3 Tips to Understanding Your Camel Better
You can read below or if you like doing more than two things at once you can listen to the audio below...
It’s very common practice on our camel farm to find ourselves hanging out in the camel paddocks, not doing anything in particular, just hanging’ with our camels. Our camel herd feel so comfortable with us that they treat us like one of their own, it’s a really cool feeling. We often catch ourselves thinking “heck, are we becoming a camel!?” So what if we are, if we reincarnate, we want to come back as a camel!
So, how can YOU learn to understand your camel(s) better?
More importantly lets first look at the WHY.
Why is it important for you to understand your camel better?
As you probably know Camel’s are widely misunderstood in our world. Ask the next person you see “what are camels like” and more than likely you will hear the words ‘temperamental, spitting, biting creatures.’ Yet you’ll find most people haven’t even been near a camel! It’s only what the media portrays or some really poor camel handling skills, hence why you need to understand your camel better. Learning to understand your camel better will put you way ahead in your camel management, camel training and camel handling skills. The KEY to owning a camel and training a camel – we think – is to know them inside out. Camel’s may be hairy and cute on the outside, but what about their inside - their ‘soul’ and their makeup? Also, we need to add, that every camel has it’s unique personality traits, therefore spending time with each individual camel is so important. You will begin to notice similar character traits (more instinctual than anything) between camels, but ultimately every camel has it’s own personal makeup.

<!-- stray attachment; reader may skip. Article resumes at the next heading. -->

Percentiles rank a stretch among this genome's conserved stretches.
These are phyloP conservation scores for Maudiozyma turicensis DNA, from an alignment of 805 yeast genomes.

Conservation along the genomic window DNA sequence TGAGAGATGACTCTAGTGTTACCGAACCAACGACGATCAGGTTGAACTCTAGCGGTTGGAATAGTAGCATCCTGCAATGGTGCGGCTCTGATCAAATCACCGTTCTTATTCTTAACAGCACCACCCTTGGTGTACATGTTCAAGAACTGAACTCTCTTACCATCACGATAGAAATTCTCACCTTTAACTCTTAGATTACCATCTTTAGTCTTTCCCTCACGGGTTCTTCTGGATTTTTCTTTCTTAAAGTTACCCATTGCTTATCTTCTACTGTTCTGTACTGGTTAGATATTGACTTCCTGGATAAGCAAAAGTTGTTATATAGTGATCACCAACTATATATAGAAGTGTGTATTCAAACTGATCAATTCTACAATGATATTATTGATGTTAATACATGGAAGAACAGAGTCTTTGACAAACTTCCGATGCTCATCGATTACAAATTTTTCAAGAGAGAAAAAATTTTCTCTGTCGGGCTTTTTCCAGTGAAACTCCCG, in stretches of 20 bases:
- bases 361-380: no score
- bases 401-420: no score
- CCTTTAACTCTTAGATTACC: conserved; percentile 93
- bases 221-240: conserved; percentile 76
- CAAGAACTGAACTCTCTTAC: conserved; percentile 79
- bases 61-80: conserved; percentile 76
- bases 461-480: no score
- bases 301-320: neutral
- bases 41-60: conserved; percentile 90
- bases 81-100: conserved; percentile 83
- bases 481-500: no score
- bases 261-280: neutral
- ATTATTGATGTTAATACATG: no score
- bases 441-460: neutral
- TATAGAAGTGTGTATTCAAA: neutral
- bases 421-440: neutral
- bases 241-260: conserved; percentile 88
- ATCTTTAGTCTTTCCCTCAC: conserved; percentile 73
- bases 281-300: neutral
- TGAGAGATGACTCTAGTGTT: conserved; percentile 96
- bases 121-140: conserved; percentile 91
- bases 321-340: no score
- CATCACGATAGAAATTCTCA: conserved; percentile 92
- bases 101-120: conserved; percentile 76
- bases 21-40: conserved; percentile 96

Let’s explore some ways that you can learn to understand your camel(s) better with these three tips...
3 Tips to Understanding Your Camel Better
1. Hang out with your camel. In our modern world we know how time consuming a lot of things are. Money is Time, Time is Money etc. One thing a camel will most certainly teach you is to ‘live in the moment’ – we call this “Camel Time.” So, go out to their paddock/yard area and just hang with them. Don’t do anything, don’t encourage contact, just be there and witness their fascinating quirks, what they eat, how they interact with their environment and or other animals in that paddock. You’ll learn a lot from this simple exercise. If you can spend a few hours, take a book to read (this one might suit the occasion) and let them figure you out and you them. Enjoy it. I’m sure it won’t be hard to convince you to spend more time with your camel or even if you don’t have any camels yet to spend anytime, anywhere in their presence. The most skilled camel handlers (cameleers) see the value in being in the camels presence. Not doing anything or being anything, just simply in their presence.
Being in camel's presence